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I major in Poli Sci, and classes are huge. You have to work hard to distinguish yourself, even at the 300 level. One big caveat that no one told me until I got here: the TAs (grad students who assist the professors) decide your grades for the class! It is often more important to pay attention to the reputation of the TA you've enrolled with rather than the professor. Some TAs are great, reasonable, etc...some have very fixed ideas, and penalize those who disagree. Professors can seem intimidating when at the lectern, but once you meet them in their office hours, they are generally affable and approachable. Downright friendly, sometimes. In Political Science, I recommend taking classes on controversial subjects. Also, pay attention to the syllabus at the beginning of the quarter, will you have an 8-page paper due on the same day that you are taking an exam (this actually happened to me, but it was two 8-page papers on the same day as the exam)? If so, you might want to consider dropping one of the classes, for the sake of your sanity. The key to Poli Sci is to DO THE READINGS: that is how I managed to make it on the Dean's List each quarter while still having a non-academic life. Also, pick an elective that will throw your cum GPA up: for me, that was the Latin series. Above all, make sure you are taking something interesting that will make you want to go to class everyday (profs and TAs will punish absent students if they notice poor attendance by giving extra credit to students who are present, offering some hint for studying for an upcoming exam, etc.).

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There is a noticeable increase in challenge as you go from freshman to senior year. This might seem obvious, but it's something you should keep in mind. Your general education classes are mostly very straight forward. Go to class, stay awake, and don't sleep through your exams. No problem. Upper division classes are quite different, and involve a lot of drive to get through. Since they are applicable to your major, motivation is easier to come by. Just really put in the effort. There is a strong correlation between the difficulty of the class and the competitiveness of the students. Students frequently skip 100-level classes, but when it comes to a 400-level, attendance is pretty consistent. You'll have your share of lecture classes, and chances are, you won't really get to know your professor. However, UW has quiz sections taught by TA's. These are useful, as you will get to know your TA. Most people are too shy to ask questions in front of 500 people, so quiz sections are great for getting answers. TA's are mostly eager to help you out, so don't be afraid to ask questions. Once you are in your major, the class sizes are much smaller. You will have a chance to get to know your professor, and vice versa. Some professors will cold-call you, so make sure you are awake and prepared for class. I've had some grad students teach my upper-division classes, but on the flip side, I've had some very knowledgeable professors who are willing to spend time with you so that you fully understand the material.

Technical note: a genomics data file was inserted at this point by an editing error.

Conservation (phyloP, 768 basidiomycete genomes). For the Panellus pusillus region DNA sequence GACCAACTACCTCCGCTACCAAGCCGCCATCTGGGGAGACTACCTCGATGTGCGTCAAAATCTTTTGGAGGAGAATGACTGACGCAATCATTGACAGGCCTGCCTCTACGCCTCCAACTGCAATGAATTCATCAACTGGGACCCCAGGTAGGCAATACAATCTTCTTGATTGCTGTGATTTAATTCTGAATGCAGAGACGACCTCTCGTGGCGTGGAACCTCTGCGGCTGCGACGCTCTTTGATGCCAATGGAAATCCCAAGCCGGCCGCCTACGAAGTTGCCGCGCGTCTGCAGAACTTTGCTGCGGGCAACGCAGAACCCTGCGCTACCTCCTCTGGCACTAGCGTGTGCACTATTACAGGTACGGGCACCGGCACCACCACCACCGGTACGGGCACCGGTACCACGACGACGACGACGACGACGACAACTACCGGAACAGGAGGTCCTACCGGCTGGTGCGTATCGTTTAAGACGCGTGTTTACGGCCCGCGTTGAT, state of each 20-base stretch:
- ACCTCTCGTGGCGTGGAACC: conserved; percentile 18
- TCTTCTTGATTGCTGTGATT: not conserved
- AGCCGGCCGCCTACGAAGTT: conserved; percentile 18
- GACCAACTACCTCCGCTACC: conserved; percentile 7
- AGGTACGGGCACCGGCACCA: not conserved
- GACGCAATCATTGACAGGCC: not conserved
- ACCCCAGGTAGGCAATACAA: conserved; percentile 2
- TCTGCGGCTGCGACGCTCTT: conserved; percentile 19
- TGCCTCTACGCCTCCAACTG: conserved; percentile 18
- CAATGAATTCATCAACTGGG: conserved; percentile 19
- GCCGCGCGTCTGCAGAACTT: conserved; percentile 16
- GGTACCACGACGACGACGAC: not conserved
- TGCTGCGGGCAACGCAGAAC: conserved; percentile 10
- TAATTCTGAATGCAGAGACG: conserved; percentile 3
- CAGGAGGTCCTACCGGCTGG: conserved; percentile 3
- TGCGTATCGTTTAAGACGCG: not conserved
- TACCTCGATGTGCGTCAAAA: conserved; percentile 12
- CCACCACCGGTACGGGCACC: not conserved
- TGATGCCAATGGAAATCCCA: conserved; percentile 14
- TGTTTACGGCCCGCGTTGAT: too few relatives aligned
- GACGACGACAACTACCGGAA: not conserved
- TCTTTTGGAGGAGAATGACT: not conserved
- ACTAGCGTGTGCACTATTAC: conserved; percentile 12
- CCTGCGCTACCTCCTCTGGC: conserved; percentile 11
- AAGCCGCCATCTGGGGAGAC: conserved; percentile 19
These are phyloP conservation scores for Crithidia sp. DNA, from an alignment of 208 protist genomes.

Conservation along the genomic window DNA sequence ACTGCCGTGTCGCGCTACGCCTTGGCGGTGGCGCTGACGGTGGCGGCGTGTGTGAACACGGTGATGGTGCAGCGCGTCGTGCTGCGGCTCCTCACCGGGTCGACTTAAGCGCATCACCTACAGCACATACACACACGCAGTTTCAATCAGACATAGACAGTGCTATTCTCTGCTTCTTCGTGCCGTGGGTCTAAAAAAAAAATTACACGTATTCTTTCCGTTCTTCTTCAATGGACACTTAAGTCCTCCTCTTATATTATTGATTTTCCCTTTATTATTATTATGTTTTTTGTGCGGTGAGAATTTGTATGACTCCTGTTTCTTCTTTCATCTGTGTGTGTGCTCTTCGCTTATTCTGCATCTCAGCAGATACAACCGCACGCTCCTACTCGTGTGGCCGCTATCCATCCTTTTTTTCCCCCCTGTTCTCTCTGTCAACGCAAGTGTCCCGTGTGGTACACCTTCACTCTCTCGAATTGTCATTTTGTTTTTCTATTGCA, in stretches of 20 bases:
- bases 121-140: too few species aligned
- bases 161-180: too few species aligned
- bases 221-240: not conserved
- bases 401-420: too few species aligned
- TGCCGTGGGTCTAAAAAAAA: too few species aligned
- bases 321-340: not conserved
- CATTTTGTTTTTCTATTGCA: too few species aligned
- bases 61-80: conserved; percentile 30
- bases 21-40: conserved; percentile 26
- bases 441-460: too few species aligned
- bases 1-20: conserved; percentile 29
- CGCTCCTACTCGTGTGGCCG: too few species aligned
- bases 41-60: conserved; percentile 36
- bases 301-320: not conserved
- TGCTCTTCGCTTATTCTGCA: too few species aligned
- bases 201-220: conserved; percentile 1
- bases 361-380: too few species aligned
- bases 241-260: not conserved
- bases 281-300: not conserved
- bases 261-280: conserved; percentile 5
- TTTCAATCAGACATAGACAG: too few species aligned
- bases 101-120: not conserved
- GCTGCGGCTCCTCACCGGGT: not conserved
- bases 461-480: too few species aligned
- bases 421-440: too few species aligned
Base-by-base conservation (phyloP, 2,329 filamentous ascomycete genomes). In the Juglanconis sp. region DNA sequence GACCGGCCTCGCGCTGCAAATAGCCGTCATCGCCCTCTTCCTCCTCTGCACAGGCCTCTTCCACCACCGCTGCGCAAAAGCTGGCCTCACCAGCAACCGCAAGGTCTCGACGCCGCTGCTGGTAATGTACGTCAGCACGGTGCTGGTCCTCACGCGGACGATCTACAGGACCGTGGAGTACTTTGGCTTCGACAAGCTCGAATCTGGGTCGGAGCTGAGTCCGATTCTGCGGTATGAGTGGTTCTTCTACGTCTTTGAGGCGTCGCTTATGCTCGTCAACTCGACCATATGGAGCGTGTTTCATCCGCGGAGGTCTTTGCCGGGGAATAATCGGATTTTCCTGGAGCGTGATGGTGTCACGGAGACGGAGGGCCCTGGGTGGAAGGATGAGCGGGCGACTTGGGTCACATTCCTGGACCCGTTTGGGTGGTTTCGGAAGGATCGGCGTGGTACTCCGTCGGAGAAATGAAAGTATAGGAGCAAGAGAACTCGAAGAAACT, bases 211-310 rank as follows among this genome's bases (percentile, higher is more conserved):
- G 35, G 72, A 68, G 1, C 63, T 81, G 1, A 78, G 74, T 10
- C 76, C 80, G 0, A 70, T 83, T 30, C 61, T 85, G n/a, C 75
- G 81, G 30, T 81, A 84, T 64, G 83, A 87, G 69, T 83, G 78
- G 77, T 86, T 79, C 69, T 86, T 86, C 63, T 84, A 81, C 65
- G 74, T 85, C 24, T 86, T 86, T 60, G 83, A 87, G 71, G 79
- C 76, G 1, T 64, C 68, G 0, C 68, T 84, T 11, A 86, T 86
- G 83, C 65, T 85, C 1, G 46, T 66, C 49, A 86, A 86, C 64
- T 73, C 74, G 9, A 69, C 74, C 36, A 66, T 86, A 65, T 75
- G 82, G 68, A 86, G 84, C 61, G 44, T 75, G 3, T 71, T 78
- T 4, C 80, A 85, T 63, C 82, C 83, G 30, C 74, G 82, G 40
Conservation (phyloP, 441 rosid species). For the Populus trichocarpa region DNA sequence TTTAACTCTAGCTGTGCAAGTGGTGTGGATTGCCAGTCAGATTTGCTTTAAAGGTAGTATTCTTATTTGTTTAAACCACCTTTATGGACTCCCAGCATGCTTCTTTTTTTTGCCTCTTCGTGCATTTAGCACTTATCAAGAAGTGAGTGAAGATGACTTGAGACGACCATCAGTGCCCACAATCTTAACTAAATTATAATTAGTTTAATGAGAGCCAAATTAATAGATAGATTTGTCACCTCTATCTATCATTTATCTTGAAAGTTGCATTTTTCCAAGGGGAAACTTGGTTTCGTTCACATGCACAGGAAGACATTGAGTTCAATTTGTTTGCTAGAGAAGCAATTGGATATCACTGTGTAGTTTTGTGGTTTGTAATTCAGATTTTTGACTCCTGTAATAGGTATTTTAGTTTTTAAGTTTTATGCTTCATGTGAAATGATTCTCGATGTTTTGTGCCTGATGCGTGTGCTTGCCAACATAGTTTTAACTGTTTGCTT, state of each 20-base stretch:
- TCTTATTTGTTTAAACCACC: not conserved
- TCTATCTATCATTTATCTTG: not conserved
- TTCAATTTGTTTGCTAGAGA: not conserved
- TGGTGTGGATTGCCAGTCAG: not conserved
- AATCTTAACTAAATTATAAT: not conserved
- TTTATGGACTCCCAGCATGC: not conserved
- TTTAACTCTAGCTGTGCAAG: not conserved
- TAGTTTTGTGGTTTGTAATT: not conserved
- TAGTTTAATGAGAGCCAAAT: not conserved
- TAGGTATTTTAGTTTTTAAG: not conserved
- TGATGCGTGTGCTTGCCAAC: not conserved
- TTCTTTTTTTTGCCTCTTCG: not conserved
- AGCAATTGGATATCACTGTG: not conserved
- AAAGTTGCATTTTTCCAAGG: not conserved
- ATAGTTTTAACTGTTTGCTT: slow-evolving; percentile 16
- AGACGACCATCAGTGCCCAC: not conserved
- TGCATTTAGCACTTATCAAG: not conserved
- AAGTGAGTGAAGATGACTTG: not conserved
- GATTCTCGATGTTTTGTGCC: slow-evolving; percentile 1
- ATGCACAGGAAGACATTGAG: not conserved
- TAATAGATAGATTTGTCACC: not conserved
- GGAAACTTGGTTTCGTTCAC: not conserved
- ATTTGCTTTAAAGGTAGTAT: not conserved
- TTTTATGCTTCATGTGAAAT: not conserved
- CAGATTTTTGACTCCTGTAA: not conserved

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If you are in your first two years, taking your required classes, you will most likely end up sitting in auditorium with about 500 other students. Classes are a little hard to get into but you end up taking them...eventually. It's not just huge classes, there are also the very small, 15-20 student classes. You really get to know your professors in those types of classes. But, even with the big ones, you end up having to take quiz sections with like 20 other students, and those are a little more one on one. The most interesting class I have taken so far was a genocide class. I loved it! It was a little graphic, but I learned so much. It was a small class, and I got to know my professor. UW also offers Early Fall Start for incoming Freshmen, and thats just the month before regular classes start, all the freshmen involved get to take a class on campus, while living in the dorms. Its a good way to get to know campus, and figure out how to get around with out getting lost. I think depending on the department, UW really offers a way to think in a way that will work for future jobs. I am a double major (Latin American Studies and Spanish) and a double minor (Portuguese and Diversity), and what I have learned so far is something that I think about outside of the classroom setting. I think about racial issues, and the way in which these issues affect individuals. I really think UW prepares you, and teaches you to think critically, in and out of the classroom.